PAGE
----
I'm being deliberate again today, even though this weekend's holiday is a secular and not particularly spiritual one--Mother's Day. (Hint: If you haven't called your mother already, this is the Universe reminding you to do so). This day is probably second only to Valentine's Day in terms of floral purchases--likewise perfume and candy--but there's actually a deep significance to Mother's Day that goes deeper than its commercial expressions.
The modern concept of Mother's Day began with Anna Jarvis, who wanted to celebrate her own mother, peace activist Ann Reeves Jarvis, who cared for wounded soldiers on both sides of the American Civil War and who created Mother's Day Work Clubs to address public health issues. And while the holiday does celebrate (as Ann Jarvis describes) "the person who has done more for you than anyone in the world," the day actually celebrates the deeper commitment to service to humankind.
And to peace. Julia Ward Howe's famous Mother's Day Proclamation echoed this call boldly:
Arise, then, women of this day!Like Mother's Day, the Empress has depths. On the surface, she is the epitome of creative fertility, the Queen of the May, the Lady of the Land and all that it provides. And she is. But she is also the Lady of blood and fire and pain, for both birth and death are her purview. And yet here, as the Empress, she offers us bounty and blessings, abundance and Love, the big good kind. Her arms are open to all.
Arise, all women who have hearts, whether our baptism be of water or of tears!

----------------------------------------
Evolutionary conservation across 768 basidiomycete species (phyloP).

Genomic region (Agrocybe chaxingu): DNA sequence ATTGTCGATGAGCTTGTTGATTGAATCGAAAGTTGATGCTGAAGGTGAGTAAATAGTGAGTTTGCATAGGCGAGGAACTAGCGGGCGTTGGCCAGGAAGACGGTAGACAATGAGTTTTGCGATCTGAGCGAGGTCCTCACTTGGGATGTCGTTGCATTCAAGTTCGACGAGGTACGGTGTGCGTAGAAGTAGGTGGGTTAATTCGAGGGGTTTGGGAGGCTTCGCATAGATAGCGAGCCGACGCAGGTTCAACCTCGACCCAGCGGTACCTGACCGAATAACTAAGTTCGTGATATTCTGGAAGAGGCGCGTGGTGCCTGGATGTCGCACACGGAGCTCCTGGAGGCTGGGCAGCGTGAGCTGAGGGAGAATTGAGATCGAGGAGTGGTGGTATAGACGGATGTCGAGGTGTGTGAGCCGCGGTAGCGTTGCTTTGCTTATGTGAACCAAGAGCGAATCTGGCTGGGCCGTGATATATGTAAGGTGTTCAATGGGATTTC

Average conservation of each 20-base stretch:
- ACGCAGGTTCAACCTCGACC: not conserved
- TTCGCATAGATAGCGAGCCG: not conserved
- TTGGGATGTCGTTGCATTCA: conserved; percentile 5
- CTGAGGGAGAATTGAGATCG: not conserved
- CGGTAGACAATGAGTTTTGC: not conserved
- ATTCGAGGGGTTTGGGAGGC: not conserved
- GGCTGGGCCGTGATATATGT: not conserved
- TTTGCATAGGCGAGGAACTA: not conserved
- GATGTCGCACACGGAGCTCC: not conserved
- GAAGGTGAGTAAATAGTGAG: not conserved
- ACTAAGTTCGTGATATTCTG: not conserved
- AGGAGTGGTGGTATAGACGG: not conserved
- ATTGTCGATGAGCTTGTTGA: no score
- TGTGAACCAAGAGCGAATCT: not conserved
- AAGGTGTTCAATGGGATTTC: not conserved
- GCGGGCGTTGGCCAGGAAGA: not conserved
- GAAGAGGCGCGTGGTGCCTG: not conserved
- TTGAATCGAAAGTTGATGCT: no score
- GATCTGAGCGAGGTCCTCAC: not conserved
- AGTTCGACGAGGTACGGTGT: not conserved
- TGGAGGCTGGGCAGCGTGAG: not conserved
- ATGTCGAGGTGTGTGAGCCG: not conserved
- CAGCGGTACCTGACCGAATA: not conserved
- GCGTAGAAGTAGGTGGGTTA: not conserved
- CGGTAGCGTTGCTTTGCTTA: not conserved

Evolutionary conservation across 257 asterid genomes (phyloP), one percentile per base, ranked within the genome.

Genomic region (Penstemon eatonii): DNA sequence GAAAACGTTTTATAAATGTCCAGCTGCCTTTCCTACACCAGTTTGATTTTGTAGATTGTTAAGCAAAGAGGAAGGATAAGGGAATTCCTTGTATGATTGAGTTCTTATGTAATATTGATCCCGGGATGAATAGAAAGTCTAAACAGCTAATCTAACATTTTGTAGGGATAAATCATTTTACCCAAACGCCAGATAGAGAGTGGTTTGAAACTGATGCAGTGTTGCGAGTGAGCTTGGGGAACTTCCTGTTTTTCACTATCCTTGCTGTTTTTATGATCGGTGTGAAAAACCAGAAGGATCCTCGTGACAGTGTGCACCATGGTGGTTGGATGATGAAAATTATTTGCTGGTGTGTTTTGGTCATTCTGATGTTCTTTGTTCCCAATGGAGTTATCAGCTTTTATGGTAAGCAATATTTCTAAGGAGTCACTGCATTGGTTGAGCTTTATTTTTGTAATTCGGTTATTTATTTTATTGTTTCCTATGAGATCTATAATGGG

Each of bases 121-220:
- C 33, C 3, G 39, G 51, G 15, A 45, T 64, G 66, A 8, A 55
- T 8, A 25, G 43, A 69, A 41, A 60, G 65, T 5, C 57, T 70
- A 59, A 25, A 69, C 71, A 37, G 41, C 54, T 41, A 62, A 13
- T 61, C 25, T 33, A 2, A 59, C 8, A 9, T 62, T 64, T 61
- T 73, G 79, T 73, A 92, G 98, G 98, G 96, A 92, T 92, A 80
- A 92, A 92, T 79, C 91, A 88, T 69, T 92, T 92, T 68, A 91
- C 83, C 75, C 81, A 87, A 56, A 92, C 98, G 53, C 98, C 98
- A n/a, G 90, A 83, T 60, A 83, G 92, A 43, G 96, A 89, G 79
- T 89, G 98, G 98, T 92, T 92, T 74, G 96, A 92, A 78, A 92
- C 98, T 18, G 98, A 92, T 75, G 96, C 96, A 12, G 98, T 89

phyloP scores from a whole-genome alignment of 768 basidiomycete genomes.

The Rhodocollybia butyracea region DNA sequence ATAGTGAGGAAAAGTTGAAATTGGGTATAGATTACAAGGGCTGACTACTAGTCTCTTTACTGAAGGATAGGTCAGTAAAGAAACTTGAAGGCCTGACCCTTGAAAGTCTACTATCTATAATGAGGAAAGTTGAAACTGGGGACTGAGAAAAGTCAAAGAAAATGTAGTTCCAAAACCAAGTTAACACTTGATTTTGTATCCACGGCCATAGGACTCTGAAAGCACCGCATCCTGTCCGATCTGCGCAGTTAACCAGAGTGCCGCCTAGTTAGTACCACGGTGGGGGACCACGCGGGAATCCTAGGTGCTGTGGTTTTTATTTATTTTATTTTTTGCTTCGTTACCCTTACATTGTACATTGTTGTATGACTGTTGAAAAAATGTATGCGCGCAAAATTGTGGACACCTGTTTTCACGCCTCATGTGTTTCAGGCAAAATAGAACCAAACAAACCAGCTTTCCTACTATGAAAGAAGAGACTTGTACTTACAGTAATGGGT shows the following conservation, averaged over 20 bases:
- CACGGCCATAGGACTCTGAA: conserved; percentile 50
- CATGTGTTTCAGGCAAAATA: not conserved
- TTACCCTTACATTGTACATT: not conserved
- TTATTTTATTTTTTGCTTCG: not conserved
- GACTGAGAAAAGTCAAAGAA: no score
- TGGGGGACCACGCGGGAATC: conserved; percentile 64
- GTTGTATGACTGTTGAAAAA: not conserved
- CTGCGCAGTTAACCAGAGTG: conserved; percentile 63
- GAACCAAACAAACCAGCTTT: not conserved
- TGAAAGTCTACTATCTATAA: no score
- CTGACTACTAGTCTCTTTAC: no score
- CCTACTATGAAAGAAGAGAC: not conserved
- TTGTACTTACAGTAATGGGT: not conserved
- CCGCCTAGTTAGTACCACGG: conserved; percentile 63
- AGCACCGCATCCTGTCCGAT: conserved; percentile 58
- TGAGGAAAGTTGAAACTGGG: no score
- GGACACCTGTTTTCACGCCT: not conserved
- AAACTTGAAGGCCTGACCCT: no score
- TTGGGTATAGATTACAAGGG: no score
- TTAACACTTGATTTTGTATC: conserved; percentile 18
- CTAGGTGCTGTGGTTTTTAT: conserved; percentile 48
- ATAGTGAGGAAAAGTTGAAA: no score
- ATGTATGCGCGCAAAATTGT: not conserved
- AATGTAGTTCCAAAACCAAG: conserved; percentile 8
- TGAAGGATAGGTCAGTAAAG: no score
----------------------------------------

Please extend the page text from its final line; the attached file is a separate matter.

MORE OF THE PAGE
Say firmly: "We will not have great questions decided by irrelevant agencies. Our husbands will not come to us, reeking with carnage, for caresses and applause. Our sons shall not be taken from us to unlearn all that we have been able to teach them of charity, mercy and patience. We, the women of one country, will be too tender of those of another country to allow our sons to be trained to injure theirs."
This week, be grateful for all the mothering and nurturing that you have received, and for all the ways that you have been able to share it, whether in a literal sense with your own mother, or in a metaphorical sense with women and men who have cared for you or nurtured your endeavors. And you know those people.
So yes, be sure to call your mom (that's the second time I've told you, so...) But yes also, say thank you this week. Say it in an email or a phone call or better-best in person. Be specific. Surely there is someone in your life who provided some precious water to a seedling of your very own. The Universe wants you to let them know you are grateful.
And have a blessed and fruitful Mother's Day. Peace be with you.